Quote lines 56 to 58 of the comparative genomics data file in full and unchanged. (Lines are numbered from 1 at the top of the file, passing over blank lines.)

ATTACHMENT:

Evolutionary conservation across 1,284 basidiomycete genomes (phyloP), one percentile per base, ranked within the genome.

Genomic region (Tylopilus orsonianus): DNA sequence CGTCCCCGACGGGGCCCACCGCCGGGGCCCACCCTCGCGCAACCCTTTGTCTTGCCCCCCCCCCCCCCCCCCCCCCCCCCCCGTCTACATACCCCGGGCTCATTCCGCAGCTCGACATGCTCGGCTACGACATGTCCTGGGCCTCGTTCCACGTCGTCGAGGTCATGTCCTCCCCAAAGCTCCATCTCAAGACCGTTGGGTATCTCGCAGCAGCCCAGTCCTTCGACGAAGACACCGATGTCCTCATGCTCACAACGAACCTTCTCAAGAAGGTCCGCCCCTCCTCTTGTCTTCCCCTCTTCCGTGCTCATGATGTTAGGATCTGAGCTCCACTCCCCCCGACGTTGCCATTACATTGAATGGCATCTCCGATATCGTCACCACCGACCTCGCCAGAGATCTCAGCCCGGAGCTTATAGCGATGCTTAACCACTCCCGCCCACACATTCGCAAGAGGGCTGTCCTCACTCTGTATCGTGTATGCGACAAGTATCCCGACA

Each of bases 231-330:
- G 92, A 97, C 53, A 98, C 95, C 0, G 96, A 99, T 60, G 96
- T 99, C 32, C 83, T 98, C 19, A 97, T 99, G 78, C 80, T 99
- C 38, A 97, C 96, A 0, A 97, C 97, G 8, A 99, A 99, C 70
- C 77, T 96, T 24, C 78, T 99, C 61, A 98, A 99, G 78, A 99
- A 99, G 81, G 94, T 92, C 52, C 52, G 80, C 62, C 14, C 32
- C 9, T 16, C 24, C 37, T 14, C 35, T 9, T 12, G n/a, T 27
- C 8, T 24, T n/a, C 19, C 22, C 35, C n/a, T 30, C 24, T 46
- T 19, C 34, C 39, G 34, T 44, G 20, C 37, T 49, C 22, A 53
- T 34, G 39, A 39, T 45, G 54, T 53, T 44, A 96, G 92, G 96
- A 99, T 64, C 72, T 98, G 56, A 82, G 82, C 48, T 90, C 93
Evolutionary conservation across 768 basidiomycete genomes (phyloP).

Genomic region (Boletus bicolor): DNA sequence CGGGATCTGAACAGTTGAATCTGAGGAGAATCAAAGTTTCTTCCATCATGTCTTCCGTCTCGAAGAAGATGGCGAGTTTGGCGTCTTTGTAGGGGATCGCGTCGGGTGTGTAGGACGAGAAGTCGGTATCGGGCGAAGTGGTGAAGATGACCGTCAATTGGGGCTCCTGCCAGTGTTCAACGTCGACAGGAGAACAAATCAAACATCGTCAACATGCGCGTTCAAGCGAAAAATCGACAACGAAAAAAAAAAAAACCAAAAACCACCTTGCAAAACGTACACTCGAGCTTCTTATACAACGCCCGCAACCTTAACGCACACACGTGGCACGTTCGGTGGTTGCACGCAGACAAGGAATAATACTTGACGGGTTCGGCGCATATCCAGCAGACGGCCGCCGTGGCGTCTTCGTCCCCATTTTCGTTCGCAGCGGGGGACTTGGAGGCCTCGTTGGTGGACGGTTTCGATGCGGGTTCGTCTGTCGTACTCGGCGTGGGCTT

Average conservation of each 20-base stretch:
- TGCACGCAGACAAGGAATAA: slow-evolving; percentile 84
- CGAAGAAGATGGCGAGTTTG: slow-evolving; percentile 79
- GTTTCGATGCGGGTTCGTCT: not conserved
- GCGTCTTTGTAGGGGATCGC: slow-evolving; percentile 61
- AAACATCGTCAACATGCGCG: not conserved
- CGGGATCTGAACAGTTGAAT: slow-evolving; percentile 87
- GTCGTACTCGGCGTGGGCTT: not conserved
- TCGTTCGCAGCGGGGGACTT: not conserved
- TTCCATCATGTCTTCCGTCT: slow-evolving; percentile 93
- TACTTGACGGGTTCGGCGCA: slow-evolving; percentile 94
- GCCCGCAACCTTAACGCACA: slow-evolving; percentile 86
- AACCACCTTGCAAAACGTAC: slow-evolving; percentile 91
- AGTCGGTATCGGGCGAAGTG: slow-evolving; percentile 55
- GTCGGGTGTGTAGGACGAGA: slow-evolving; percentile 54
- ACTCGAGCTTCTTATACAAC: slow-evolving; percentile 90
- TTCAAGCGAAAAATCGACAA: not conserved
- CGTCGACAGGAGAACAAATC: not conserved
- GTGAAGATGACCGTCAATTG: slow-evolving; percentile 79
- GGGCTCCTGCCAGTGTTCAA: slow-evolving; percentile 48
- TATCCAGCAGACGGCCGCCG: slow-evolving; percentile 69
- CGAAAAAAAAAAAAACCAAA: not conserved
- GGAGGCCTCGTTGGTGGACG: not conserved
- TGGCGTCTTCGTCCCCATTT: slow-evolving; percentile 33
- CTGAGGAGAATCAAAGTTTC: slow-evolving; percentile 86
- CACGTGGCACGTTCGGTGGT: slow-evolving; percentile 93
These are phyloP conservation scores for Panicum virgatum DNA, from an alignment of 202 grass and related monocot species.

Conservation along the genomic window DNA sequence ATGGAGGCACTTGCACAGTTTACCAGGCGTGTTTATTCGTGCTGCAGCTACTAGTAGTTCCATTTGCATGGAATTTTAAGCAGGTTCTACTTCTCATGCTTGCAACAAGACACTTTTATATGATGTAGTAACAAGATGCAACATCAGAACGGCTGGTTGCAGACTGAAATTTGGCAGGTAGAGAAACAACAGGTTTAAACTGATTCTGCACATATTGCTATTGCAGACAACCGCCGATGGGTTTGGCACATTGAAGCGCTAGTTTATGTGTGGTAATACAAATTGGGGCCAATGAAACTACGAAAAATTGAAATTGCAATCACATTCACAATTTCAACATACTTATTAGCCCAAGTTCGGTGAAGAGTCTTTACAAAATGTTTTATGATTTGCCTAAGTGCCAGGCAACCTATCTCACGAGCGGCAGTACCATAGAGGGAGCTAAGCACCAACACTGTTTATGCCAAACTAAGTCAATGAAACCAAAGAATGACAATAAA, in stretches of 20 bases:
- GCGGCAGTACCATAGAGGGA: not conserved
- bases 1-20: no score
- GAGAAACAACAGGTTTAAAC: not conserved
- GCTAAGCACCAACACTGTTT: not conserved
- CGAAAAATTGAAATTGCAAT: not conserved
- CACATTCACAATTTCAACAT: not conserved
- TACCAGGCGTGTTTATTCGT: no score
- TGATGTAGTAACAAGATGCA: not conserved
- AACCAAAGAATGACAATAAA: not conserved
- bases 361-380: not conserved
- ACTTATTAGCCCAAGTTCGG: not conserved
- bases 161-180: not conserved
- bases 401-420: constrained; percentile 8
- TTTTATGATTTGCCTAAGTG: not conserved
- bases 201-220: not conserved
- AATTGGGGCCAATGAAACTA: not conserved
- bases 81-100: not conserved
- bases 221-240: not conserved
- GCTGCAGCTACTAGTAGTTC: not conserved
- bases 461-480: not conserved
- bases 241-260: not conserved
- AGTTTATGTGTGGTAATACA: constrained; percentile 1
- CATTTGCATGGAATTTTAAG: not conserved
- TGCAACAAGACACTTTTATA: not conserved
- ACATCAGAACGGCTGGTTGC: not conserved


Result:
- bases 401-420: constrained; percentile 8
- TTTTATGATTTGCCTAAGTG: not conserved
- bases 201-220: not conserved